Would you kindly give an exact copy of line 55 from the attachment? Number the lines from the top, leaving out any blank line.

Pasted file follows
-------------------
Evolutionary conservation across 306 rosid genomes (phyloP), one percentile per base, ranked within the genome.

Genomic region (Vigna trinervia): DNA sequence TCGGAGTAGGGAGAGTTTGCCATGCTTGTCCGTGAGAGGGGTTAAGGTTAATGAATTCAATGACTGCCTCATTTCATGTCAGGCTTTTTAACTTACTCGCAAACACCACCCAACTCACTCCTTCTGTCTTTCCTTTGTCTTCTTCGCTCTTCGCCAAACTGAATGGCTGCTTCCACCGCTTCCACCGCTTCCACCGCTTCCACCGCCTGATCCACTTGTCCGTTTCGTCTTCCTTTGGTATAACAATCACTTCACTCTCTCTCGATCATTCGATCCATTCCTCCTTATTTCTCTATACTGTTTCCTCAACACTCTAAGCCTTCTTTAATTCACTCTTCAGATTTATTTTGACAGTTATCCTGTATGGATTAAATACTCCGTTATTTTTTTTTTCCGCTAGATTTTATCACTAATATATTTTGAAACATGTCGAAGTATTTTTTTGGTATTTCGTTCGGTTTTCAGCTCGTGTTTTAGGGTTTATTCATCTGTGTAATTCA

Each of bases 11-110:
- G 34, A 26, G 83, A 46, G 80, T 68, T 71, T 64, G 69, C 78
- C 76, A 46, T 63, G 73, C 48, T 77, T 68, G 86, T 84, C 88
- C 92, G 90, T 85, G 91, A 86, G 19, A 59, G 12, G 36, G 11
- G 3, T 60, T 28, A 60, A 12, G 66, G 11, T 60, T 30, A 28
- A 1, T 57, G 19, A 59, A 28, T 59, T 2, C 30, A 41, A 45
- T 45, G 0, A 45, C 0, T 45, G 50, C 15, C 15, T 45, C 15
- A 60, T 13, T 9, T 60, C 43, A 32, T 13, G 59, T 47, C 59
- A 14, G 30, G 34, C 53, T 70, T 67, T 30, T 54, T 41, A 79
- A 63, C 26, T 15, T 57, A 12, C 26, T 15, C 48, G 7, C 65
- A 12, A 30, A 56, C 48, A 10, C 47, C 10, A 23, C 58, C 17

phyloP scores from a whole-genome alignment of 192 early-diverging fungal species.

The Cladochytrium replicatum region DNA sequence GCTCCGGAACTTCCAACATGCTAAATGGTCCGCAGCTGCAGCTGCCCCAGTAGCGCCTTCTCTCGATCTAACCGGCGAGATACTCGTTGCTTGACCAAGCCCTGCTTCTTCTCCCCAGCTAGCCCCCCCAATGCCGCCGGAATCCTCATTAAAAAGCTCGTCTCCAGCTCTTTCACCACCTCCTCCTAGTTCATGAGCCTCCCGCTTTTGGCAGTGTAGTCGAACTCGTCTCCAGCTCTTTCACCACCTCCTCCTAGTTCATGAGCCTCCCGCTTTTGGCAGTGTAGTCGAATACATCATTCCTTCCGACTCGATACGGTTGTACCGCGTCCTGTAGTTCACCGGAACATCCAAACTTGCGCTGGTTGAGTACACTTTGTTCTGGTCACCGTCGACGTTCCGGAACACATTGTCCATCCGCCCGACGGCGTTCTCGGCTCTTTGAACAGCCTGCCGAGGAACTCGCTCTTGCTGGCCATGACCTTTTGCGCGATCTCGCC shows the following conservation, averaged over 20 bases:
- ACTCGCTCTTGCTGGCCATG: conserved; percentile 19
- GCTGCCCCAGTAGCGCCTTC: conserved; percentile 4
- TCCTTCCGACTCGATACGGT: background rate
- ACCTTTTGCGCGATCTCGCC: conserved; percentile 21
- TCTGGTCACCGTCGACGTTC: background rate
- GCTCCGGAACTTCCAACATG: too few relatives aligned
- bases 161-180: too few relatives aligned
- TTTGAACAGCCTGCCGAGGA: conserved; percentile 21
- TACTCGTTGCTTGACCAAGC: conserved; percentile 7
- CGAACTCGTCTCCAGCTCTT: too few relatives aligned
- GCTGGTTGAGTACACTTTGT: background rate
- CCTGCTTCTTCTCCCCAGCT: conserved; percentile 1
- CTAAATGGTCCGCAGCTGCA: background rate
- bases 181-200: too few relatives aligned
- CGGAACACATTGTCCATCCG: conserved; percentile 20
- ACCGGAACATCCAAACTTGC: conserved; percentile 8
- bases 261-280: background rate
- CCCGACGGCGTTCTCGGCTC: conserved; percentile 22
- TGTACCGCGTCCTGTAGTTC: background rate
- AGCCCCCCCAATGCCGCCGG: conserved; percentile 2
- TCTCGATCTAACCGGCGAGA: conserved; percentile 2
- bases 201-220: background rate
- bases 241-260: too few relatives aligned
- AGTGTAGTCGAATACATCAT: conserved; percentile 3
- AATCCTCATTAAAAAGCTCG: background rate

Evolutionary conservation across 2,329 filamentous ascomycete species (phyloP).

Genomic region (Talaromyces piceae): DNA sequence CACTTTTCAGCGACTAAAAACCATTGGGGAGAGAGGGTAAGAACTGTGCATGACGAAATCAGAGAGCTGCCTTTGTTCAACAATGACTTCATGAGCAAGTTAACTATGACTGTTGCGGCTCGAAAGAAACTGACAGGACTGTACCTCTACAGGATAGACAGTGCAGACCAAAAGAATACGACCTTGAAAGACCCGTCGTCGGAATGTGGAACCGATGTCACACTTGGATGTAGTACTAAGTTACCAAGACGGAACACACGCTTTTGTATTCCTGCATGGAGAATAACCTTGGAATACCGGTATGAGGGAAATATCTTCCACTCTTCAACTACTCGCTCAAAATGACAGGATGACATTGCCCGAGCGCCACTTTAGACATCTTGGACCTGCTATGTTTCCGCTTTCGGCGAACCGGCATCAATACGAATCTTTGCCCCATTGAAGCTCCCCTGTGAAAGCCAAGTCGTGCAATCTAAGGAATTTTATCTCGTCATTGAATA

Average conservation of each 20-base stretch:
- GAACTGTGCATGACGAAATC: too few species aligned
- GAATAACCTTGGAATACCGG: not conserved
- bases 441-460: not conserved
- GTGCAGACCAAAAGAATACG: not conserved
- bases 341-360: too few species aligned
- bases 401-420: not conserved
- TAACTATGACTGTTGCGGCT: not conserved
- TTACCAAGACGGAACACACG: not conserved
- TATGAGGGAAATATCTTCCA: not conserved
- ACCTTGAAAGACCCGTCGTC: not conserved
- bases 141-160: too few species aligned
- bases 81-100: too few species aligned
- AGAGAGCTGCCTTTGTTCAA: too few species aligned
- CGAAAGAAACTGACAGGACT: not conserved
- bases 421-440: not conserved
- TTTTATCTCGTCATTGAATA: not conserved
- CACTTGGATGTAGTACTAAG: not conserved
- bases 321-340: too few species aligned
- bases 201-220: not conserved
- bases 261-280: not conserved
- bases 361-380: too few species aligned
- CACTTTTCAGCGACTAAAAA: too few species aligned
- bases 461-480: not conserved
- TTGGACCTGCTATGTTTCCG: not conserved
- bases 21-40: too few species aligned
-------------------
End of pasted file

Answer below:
- bases 81-100: too few species aligned